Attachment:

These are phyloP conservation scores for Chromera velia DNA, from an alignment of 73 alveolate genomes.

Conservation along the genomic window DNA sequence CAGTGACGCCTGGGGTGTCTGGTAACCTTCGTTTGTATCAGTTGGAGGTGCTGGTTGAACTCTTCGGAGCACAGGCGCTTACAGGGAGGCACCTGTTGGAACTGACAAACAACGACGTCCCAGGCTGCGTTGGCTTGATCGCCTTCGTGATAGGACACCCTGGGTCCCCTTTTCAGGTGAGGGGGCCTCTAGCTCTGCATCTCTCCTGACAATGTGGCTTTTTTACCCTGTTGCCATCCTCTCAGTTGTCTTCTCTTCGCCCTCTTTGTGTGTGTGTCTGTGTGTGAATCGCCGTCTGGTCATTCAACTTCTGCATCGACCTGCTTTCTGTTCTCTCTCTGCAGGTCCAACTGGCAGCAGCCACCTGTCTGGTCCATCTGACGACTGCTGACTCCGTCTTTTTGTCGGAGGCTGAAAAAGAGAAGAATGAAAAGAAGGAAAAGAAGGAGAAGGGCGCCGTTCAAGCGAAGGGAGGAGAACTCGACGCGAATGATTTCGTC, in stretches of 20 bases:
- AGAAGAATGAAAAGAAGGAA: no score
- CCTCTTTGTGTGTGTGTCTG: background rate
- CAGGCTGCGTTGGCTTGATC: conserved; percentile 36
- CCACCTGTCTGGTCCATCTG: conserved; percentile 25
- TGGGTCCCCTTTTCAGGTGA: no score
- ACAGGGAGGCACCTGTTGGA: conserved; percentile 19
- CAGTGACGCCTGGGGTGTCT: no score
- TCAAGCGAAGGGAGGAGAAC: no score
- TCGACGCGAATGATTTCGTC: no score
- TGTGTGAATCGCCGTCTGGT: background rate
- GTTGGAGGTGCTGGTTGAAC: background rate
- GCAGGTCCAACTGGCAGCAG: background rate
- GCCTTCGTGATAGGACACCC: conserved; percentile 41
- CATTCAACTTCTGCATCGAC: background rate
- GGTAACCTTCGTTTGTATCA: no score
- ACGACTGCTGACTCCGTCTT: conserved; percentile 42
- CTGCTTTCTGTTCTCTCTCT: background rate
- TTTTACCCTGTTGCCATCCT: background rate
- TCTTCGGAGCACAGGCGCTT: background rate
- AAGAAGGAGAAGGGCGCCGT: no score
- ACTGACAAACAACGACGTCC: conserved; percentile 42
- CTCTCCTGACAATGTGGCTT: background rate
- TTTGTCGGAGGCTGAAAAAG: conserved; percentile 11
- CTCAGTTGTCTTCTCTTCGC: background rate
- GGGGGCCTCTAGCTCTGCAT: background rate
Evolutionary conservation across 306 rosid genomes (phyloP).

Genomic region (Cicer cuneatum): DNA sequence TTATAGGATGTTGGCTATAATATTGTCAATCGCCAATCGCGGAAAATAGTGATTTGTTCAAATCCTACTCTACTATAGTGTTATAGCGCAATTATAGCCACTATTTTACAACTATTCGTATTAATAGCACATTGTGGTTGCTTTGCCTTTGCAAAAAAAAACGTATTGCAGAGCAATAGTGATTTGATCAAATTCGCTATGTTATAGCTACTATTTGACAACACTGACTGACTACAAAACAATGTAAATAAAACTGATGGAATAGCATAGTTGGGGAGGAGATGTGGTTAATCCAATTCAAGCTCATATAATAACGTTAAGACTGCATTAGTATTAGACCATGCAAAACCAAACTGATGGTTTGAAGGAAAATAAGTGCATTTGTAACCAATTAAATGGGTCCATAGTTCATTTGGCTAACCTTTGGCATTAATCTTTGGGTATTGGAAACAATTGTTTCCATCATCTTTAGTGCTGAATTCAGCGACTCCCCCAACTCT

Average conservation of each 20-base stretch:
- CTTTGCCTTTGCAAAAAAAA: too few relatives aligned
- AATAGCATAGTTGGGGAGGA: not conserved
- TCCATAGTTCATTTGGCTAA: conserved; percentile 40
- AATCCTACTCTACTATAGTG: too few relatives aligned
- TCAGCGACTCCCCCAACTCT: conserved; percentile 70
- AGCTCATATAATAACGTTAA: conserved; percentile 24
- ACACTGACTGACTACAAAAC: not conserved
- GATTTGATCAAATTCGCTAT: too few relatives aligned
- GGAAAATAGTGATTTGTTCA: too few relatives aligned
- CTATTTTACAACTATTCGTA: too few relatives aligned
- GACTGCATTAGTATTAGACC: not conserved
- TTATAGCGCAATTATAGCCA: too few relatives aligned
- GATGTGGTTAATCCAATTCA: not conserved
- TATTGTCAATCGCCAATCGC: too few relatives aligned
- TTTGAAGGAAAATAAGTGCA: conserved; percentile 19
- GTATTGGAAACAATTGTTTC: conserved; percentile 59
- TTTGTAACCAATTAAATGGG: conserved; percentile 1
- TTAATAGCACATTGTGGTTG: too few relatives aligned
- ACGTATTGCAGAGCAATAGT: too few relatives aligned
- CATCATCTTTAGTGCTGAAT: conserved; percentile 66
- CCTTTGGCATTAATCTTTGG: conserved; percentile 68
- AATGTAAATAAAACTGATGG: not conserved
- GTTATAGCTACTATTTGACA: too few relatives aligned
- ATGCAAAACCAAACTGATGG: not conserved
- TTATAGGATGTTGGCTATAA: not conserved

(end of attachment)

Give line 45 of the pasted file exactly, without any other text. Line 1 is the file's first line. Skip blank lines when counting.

- TTTGAAGGAAAATAAGTGCA: conserved; percentile 19